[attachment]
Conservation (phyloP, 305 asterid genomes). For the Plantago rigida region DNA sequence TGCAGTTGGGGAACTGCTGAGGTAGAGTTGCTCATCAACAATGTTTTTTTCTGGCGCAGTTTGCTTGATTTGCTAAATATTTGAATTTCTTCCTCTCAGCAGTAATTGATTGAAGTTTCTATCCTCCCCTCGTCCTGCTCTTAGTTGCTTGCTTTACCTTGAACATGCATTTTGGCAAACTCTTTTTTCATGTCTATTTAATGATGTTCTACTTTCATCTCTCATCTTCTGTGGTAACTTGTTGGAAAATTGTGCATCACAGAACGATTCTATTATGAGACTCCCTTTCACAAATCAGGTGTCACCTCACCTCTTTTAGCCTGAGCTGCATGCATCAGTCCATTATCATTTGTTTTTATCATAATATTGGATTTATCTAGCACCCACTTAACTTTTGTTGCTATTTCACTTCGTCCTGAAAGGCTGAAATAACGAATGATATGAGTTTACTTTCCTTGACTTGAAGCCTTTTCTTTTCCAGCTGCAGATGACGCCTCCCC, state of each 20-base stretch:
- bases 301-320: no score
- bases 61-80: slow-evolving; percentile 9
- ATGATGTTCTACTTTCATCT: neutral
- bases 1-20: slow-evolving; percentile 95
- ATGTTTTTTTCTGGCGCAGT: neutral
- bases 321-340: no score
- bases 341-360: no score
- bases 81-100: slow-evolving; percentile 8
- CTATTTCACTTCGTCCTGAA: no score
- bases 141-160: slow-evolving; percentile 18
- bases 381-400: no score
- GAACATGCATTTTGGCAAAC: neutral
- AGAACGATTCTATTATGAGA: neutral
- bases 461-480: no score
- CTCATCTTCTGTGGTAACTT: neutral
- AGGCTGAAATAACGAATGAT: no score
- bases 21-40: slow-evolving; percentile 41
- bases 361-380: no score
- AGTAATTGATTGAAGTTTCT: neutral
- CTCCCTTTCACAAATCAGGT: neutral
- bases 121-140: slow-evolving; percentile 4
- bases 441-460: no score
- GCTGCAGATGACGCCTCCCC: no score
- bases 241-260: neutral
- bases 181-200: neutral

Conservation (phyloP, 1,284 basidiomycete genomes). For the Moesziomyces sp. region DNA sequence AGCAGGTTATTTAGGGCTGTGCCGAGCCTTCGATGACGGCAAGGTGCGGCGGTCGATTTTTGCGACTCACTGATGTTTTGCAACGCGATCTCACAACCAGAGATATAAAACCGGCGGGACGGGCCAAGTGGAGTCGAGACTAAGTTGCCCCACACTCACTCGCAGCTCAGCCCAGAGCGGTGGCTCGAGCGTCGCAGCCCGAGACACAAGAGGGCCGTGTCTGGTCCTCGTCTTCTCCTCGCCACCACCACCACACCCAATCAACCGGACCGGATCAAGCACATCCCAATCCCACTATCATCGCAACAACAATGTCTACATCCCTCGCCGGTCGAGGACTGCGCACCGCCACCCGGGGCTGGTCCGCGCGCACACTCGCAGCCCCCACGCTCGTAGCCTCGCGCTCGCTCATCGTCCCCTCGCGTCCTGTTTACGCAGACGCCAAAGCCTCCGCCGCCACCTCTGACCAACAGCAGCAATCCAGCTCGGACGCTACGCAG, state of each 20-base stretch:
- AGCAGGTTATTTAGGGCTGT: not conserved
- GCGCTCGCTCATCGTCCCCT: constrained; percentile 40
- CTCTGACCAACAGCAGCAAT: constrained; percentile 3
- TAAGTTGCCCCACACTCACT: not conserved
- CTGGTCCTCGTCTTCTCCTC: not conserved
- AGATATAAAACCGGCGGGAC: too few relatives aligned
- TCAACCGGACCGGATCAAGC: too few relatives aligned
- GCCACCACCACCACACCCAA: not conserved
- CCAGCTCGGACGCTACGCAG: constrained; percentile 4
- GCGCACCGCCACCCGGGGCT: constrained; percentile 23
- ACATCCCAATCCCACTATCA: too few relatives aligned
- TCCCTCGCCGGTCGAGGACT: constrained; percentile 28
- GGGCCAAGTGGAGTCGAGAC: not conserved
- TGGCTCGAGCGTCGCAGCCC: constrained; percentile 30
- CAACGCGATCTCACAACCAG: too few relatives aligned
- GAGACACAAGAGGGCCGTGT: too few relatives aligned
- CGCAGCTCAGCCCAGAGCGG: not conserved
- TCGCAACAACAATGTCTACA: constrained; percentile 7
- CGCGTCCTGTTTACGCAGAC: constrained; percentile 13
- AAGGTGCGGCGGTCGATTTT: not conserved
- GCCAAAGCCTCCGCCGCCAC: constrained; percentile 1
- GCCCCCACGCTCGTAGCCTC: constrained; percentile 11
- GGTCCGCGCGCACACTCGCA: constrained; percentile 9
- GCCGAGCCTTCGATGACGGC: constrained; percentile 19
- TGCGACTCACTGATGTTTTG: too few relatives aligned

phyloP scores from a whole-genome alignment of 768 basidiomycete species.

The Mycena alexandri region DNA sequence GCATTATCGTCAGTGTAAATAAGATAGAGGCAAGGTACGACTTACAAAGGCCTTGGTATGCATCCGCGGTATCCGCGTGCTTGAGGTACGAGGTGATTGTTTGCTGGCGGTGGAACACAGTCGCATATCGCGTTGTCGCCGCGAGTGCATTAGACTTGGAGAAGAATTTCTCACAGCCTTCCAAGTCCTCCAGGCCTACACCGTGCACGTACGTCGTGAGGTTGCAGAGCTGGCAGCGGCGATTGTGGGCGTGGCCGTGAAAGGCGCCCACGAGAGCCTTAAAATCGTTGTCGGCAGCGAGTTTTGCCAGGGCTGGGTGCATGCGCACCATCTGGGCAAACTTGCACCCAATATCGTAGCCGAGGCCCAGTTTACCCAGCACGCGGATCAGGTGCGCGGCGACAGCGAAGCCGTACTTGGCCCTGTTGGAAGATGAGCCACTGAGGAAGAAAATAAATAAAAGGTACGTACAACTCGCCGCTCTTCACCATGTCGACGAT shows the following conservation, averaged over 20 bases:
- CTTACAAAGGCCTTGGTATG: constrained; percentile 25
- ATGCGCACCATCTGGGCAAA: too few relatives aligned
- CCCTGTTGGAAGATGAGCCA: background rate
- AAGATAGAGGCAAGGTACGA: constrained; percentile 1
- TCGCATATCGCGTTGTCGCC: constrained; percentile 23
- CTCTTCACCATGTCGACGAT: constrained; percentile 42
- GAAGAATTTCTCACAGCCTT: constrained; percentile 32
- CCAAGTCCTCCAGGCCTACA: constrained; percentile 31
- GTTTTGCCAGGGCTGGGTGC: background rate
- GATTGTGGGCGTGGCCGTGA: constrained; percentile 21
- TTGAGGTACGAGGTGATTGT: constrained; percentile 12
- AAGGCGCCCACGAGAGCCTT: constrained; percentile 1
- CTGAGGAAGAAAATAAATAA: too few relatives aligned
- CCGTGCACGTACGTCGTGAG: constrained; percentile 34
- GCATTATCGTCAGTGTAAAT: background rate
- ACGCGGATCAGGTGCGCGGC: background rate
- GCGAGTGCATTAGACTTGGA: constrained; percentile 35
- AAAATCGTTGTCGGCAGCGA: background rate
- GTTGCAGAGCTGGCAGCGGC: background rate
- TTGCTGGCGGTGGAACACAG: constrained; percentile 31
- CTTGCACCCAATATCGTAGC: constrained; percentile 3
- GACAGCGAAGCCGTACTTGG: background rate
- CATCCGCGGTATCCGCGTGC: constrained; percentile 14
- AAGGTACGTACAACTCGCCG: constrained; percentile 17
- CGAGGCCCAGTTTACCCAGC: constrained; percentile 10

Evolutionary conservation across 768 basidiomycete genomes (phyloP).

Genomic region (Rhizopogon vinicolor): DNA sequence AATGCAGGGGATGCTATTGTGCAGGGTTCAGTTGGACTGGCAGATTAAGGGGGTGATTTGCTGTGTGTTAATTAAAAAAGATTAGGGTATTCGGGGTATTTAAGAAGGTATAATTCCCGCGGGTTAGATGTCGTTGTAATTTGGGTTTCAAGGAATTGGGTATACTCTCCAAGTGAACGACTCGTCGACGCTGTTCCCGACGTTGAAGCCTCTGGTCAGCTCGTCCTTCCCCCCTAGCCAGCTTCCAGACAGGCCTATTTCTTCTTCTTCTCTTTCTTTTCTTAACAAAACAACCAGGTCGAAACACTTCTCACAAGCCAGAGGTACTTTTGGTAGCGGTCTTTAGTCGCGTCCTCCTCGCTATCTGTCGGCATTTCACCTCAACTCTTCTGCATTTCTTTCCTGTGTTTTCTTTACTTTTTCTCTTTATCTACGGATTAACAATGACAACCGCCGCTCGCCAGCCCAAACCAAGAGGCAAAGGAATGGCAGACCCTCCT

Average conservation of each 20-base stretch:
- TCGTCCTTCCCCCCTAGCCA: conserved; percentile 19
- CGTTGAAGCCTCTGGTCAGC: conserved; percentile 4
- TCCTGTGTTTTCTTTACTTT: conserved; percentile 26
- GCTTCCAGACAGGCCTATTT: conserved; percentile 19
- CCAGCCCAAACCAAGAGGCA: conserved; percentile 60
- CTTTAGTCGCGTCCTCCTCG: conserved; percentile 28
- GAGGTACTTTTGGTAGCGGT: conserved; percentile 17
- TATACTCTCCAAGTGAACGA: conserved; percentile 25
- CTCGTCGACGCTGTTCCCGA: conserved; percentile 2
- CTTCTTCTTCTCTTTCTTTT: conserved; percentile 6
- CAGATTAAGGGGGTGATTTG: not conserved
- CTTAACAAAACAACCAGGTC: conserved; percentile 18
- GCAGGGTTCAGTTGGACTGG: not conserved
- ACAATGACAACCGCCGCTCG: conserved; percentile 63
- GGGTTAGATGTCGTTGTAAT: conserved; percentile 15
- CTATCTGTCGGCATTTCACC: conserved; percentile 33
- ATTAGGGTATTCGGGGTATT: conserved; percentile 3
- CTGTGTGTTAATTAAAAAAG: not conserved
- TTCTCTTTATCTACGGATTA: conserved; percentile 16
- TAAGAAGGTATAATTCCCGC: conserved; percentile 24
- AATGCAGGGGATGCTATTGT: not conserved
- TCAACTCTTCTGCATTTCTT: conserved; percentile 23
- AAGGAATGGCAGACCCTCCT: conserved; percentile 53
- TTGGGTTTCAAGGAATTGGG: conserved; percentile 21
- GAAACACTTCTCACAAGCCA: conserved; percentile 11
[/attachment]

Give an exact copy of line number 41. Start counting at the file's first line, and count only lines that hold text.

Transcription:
- TGGCTCGAGCGTCGCAGCCC: constrained; percentile 30